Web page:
Go inside the worlds of art, fashion, design, and lifestyle.
Frieze New York breaks the traditional fair mold this edition, opting out of a separate VIP room and instead hosting several sponsored spaces, programs, and more throughout the tent on Randall’s Island. Participating this year are global lead partner Deutsche Bank, media partner the Financial Times, automotive partner BMW, Frame Prize supporter Stella Artois, Douglas Elliman, and The Standard.
Don’t worry, there will be spots to pause and rest your feet, keeping sensory overload at bay. For Deutsche Bank’s lucky clients, they’ve got a lounge boasting an extensive program of events. The public will be able to experience the BMW Lounge in a new, specially designed way where fair guests can stay and relax between their booth visits. Additionally, BMW continues its art and design talk program on the occasion of the fair. And may we suggest kicking back with a beer from one of two Stella Artois bars while perusing the FT’s Collecting Supplement in the Reading Room?
The official champagne partner is Ruinart. And this week they’ll be premiering in New York their artist of the year commission with none other than Jaume Plensa. Within a dedicated space at the fair, Frieze attendees will get a chance to see the large-scale sculpture created by the artist for the champagne house.
Plensa is known for his figurative sculptures that use symbols and letters to silhouette the human form. For this commission, the artist pays tribute to Dom Thierry Ruinart, the monk who inspired the creation of Maison Ruinart. Plensa took stainless steel letters and numbers from eight different languages—Latin, Greek, Arabic, Hebrew, Chinese, Japanese, Russian, and Hindi—to form the figure of a person seated, knees tucked into the chest. “Each alphabet is of such extraordinary beauty because I believe it is the most accurate representation of a culture,” said Plensa.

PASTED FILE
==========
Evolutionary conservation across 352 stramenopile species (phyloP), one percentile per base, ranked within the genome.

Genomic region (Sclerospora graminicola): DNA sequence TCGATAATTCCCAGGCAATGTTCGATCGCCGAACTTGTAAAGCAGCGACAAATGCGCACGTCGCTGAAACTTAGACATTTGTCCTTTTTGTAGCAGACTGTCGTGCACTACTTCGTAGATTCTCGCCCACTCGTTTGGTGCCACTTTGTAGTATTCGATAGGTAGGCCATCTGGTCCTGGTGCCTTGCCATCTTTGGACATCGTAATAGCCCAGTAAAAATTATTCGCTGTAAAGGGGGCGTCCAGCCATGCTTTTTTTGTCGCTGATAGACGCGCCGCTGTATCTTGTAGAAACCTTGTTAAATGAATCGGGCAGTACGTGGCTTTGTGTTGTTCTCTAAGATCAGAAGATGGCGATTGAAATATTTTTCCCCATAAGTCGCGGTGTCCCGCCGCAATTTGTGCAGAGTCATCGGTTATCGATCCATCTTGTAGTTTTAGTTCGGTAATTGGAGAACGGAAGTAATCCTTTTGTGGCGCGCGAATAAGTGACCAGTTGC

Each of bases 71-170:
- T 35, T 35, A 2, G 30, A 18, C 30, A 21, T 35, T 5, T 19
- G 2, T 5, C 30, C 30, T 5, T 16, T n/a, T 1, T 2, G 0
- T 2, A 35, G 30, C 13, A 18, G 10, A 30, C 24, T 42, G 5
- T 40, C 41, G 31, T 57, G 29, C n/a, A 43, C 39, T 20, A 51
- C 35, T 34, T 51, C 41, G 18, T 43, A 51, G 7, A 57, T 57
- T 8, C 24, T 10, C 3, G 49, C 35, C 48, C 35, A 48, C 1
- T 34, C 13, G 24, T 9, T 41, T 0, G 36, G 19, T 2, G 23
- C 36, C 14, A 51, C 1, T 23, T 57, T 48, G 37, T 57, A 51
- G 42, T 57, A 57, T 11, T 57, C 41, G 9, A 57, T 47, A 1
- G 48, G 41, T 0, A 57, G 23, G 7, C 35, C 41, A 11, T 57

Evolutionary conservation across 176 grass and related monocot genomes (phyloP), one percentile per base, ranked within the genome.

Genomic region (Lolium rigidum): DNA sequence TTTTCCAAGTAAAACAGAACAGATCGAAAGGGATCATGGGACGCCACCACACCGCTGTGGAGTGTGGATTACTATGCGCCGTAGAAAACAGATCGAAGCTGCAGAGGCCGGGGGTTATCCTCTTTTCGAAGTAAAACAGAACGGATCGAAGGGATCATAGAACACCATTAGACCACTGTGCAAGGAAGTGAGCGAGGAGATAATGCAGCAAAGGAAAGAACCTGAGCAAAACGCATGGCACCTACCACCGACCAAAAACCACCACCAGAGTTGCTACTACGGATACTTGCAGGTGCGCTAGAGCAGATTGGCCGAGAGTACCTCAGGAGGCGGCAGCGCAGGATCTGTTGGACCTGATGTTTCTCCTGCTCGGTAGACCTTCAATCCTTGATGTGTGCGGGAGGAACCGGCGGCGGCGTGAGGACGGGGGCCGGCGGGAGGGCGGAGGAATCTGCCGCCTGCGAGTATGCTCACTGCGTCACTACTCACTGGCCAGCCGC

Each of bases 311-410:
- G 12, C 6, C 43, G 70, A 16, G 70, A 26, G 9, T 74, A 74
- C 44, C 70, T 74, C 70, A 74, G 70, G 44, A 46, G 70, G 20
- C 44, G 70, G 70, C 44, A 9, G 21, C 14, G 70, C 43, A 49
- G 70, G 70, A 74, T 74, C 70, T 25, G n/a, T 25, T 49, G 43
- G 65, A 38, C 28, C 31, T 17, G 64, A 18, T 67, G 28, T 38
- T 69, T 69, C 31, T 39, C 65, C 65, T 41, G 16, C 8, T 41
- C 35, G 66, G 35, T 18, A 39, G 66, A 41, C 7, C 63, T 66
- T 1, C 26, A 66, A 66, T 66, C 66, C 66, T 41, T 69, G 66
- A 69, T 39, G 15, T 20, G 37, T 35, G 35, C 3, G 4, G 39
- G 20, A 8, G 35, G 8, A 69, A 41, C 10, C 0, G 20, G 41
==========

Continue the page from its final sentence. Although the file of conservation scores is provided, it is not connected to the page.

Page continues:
Symbols splay out at the base of the sculpture, perhaps referencing a vine taking root in the soil. There are two dates carved at the bottom, connecting the past and the present: 1729 and 2016. The work took Plensa close to five months to create. “All the letters of the alphabet are there, it’s like I had a palette of colors. You imagine the piece but the piece becomes fantastic when the letter is the body,” he said.
The collaboration also resulted in a 20-piece limited-edition box for a magnum of Ruinart Blanc de Blancs designed by the artist. The cut-metal box, just like the work, allows light into its center, both casting complicated shadows and allowing the champagne to sparkle from within.
This article appears in Whitewaller New York‘s spring 2017 edition.